Sue Higginson (Chair)
Sue was a principal solicitor at the NSW Environmental Defenders Office (EDO) from 2013 until 2017 and chief executive officer of EDO from 2015 until 2017.
Founder, Climate Disobedience Center
Tim DeChristopher disrupted an illegitimate Bureau of Land Management oil and gas auction in December of 2008, by posing as Bidder 70 and outbidding oil companies for parcels around Arches and Canyonlands National Parks in Utah.
For his act of civil disobedience, DeChristopher was sentenced to two years in federal prison. Held for a total of 21 months, his imprisonment earned him an international media presence as an activist and political prisoner of the United States government. He has used this as a platform to spread the urgency of the climate crisis and the need for bold,
confrontational action in order to create a just and healthy world. Tim used his prosecution as an opportunity to organize the climate justice organization Peaceful Uprising in Salt Lake City, and most recently founded the Climate Disobedience Center.
Aidan Ricketts is an experienced social and environmental activist, social change trainer, academic and published author. Aidan has over 25 years hands on experience as a campaigner and trainer and continues to provide strategic workshops, advice and training for emerging social movements and campaigns. Aidan has recently published The Activists’ Handbook: A step-by-step guide to participatory democracy which is published internationally by Zed Books, London. Aidan is currently employed as an academic at Southern Cross University School of Law and Justice, in Lismore, Australia. Aidan’s academic qualifications include undergraduate and post graduate degrees in law and a post graduate degree in education. He is currently completing a PhD examining the application of complexity theory to social movement organisation and mobilisation.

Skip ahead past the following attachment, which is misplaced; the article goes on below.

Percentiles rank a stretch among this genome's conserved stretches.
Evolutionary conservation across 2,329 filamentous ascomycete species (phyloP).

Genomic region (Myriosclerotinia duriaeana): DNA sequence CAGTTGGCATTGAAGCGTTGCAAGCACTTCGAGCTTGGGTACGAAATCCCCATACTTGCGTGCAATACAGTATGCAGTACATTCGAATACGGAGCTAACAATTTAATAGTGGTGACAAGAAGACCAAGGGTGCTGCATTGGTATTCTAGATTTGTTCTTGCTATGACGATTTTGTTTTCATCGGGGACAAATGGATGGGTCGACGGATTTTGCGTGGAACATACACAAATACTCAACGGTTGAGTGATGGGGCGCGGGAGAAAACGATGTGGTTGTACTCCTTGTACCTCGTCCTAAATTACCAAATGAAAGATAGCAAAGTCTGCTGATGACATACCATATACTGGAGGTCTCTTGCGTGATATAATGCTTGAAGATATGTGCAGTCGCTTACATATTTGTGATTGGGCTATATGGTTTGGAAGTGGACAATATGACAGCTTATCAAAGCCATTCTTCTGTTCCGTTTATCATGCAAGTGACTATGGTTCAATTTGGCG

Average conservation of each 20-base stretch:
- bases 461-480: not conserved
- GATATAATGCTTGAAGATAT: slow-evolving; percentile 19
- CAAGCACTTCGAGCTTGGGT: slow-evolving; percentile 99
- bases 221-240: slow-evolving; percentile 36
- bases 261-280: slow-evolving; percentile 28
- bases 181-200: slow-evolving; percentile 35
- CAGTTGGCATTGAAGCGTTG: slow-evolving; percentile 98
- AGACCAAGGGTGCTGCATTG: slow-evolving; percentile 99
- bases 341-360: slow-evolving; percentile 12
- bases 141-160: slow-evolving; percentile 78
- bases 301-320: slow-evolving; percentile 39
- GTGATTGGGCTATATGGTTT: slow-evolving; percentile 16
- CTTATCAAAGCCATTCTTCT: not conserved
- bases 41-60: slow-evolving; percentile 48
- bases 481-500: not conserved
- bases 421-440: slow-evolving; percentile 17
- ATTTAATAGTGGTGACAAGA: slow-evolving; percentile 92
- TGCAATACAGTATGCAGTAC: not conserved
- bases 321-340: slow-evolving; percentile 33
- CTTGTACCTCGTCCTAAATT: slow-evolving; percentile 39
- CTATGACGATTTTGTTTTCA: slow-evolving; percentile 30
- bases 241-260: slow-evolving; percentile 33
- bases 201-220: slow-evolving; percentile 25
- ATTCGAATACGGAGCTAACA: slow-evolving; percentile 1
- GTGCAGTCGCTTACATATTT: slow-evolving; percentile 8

Dr. Anne Poelina
Dr Anne Poelina, Managing Director of Madjulla Incorporated, is a Nyikina Traditional Custodian from the Mardoowarra, Lower Fitzroy River in the West Kimberley region of Western Australia.
Through her wide experience from working in Indigenous health, education, language and community development for over 30 years she has developed a deep understanding of issues impacting on Indigenous Australians living in remote locations.
Her childhood growing up in Broome, Derby and out on country has given her the love and respect for land, law and culture particularly in relation to creating industries that are culturally affirming and environmentally sustainable.
Dr Poelina has studied the historical colonial context of development in the West Kimberley and how it impacts on contemporary Indigenous participation in decision making, governance, land and water reform. Dr Poelina explores the characteristics of different models of development in relation to the impact and outcomes for Indigenous people in the West Kimberley, particularly in relation to developing green collar jobs in the culture and conservation economy.